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Caughlin and Washoe Fire joint restoration efforts

By ThisIsReno

JOINT CITY OF RENO/WASHOE COUNTY NEWS RELEASE

Just a few months after two major wildfires devastated the area, local agencies come together to kick-start restoration. Protecting watershed and preventing erosion on both private and public properties is key to recovering from a wild land urban interface fire.

Emergency crews and local Burn Area Emergency Rehabilitation teams responded immediately following the two recent fires, Caughlin and Washoe, working to provide vital erosion control and protection of the community’s water resources. The flames have since been extinguished, but the combined agency efforts of recovery professionals still continue.

Local BAER teams have been established for both fires. The Washoe Fire BAER team has already completed initial assessments and planning efforts. Below is a summary of recovery work and preventative measures in the area:

  • The week of Jan. 30, rehabilitation teams consisting of Washoe County Public Works roads personnel, Washoe County Sheriff’s Office work crews and Nevada Division of Forestry crews removed hazardous trees and cleaned debris out of natural drainage ways such as Galena Creek to reduce the chance of flooding.The first week in February, small specialized teams assessed the wildlife, hydrologic, vegetation and infrastructure damage within the fire area.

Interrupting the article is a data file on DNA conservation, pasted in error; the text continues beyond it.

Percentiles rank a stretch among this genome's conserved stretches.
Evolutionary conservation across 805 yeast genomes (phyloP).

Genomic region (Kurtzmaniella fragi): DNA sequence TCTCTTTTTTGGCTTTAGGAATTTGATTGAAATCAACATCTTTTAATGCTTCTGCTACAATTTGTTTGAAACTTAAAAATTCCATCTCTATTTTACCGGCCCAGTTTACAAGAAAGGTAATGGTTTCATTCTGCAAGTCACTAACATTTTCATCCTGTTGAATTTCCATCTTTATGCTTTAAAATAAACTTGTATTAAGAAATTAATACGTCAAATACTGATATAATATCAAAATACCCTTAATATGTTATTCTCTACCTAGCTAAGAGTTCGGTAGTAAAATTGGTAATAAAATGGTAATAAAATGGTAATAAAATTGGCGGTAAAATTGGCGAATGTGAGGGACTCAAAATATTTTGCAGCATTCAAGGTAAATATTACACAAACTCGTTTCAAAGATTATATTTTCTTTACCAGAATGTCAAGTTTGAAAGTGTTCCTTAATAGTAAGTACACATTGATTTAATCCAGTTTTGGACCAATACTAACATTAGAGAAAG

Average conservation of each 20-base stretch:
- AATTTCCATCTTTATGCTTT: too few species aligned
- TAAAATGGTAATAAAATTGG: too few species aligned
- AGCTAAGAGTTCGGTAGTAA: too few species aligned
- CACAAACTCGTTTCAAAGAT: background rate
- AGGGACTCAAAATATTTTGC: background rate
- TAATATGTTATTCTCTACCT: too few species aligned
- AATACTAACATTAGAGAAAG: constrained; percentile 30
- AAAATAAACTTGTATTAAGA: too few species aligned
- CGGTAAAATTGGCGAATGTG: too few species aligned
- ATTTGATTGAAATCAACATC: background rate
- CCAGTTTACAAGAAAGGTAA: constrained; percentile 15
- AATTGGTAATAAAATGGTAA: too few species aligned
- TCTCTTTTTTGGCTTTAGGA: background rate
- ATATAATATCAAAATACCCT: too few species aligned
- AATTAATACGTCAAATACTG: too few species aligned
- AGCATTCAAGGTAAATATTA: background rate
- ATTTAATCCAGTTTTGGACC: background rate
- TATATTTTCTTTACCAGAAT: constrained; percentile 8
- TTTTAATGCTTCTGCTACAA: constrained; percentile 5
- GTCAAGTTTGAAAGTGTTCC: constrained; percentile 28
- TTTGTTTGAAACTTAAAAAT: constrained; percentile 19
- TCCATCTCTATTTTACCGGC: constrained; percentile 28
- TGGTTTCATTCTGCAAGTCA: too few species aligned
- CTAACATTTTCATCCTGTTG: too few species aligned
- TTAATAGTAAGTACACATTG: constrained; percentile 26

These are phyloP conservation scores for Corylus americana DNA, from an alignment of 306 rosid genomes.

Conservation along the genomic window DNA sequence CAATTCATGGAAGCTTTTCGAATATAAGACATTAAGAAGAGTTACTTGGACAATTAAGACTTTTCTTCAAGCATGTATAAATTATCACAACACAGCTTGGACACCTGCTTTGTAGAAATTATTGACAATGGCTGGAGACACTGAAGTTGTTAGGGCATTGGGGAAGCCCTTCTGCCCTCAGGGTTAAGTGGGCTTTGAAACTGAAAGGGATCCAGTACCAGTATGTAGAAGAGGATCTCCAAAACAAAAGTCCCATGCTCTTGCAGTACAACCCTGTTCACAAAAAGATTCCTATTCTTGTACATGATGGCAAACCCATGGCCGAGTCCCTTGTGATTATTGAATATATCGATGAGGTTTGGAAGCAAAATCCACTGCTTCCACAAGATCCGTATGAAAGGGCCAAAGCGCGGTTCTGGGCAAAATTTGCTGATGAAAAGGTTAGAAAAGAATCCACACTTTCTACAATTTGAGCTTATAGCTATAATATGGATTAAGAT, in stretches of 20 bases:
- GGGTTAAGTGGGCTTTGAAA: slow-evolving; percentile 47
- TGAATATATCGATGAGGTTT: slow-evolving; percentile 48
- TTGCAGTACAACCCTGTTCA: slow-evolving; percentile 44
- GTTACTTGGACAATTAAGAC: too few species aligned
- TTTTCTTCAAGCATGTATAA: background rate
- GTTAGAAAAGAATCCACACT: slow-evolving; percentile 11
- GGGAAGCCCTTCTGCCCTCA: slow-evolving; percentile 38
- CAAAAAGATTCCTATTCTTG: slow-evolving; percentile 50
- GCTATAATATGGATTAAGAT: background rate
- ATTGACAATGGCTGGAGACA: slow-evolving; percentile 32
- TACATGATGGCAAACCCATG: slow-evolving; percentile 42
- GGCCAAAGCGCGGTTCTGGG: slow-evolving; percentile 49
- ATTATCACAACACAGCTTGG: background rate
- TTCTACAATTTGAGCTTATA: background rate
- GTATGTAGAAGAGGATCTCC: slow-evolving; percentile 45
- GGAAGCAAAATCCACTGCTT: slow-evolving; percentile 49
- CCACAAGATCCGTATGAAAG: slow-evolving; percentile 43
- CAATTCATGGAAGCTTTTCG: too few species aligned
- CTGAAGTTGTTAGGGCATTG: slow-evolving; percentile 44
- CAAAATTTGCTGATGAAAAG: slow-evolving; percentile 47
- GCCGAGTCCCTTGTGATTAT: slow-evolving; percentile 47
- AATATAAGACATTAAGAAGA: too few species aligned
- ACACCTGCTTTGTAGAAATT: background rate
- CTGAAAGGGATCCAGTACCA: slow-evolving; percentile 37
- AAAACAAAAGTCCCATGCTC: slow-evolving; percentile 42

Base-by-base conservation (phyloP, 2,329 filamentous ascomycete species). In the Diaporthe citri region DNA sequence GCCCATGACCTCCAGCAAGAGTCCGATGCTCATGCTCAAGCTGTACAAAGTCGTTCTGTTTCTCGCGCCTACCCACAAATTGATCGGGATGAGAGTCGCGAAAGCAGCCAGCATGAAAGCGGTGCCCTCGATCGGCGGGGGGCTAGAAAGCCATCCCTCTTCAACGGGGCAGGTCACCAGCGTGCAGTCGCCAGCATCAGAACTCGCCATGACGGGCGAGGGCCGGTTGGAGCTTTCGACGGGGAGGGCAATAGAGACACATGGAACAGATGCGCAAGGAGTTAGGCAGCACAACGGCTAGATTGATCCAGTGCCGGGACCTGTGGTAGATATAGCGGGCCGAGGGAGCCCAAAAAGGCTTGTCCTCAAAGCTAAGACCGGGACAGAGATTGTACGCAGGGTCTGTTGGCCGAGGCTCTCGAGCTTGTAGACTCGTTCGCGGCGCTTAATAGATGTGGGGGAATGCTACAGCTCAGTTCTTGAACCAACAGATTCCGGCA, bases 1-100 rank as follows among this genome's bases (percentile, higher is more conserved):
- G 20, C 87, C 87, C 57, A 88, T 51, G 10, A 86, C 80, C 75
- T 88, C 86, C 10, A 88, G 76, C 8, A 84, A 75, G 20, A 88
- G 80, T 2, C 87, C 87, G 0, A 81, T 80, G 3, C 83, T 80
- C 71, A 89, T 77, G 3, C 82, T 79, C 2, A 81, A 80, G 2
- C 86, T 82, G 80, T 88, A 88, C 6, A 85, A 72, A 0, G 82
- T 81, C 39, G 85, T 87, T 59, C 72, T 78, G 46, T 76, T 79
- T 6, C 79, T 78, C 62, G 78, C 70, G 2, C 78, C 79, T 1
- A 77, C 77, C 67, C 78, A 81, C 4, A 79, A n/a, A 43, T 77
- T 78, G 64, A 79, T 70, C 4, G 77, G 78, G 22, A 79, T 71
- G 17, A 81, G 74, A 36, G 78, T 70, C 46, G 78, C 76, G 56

• Contractors (Fisher Industries) continue to work within Nevada Department of Transportation right-of-ways to repair portions of the I-580 construction project that were destroyed in the fire.
  • In the Montreaux area, contractors will be working on fuel reduction projects to reduce the threat of future wildfires. The Bureau of Land Management quickly reacted to reseed 555 acres burned in the Washoe Fire on February 6, 2012.
  • Washoe County Regional Parks and Open Space and the Nevada Land Conservancy submitted a grant funding request to the Truckee River Fund for stream restoration on Steamboat, Galena and Bower’s Creeks. The $145,000 grant request was submitted on February 9, 2012./li>
  • “The collaborative effort of local, state and federal agencies, non-profits, local businesses and interested citizens reflect on the nature of our community to come together during and after an emergency. The recovery process for both the Washoe and Caughlin Fires began before the fires were extinguished and will continue with community support,” said Cheryl Surface with Washoe County Regional Parks and Open Space, and the incident commander for the Washoe Fire recovery effort.
  • In the Caughlin Fire area, City of Reno Public Works crews, local contractors, Washoe County and BAER team members have been working diligently in tandem with the Nevada Land Conservancy to reduce threats of erosion in priority areas. They have already made significant progress.